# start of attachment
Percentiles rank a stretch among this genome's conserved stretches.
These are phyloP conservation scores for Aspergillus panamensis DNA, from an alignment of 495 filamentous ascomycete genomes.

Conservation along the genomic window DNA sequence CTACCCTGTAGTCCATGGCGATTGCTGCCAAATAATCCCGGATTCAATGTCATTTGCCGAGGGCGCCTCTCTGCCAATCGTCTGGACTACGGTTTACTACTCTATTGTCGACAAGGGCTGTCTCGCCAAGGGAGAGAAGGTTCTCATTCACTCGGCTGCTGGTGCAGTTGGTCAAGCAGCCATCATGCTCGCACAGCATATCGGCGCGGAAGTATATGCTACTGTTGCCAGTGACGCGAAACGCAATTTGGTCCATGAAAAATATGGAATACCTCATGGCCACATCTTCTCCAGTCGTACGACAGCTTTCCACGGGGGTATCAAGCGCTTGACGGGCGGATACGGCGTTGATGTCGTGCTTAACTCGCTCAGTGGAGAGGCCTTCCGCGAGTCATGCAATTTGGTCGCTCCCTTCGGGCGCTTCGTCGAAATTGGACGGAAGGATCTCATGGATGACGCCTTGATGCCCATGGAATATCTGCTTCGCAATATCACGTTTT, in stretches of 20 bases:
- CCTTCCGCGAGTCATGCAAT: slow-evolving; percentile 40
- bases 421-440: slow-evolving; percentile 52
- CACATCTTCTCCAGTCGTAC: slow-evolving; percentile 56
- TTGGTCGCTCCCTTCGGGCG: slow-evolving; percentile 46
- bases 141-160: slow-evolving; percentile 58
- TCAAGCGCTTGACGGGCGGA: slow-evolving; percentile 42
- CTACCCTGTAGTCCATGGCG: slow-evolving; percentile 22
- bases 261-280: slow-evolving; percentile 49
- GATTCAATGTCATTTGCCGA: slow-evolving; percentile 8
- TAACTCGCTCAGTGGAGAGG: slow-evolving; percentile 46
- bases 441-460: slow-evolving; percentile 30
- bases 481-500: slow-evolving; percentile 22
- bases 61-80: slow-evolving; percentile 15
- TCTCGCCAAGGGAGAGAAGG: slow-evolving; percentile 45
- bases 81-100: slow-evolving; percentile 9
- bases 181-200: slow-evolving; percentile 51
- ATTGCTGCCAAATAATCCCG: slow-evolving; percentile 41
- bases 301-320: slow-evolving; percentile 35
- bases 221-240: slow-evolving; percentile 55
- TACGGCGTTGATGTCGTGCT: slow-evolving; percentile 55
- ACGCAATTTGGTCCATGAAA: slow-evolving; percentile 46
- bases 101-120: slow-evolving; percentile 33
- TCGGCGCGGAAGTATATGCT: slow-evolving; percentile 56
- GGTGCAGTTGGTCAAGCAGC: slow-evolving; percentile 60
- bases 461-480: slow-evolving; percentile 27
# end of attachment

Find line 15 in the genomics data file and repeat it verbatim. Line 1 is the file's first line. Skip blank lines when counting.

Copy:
- bases 481-500: slow-evolving; percentile 22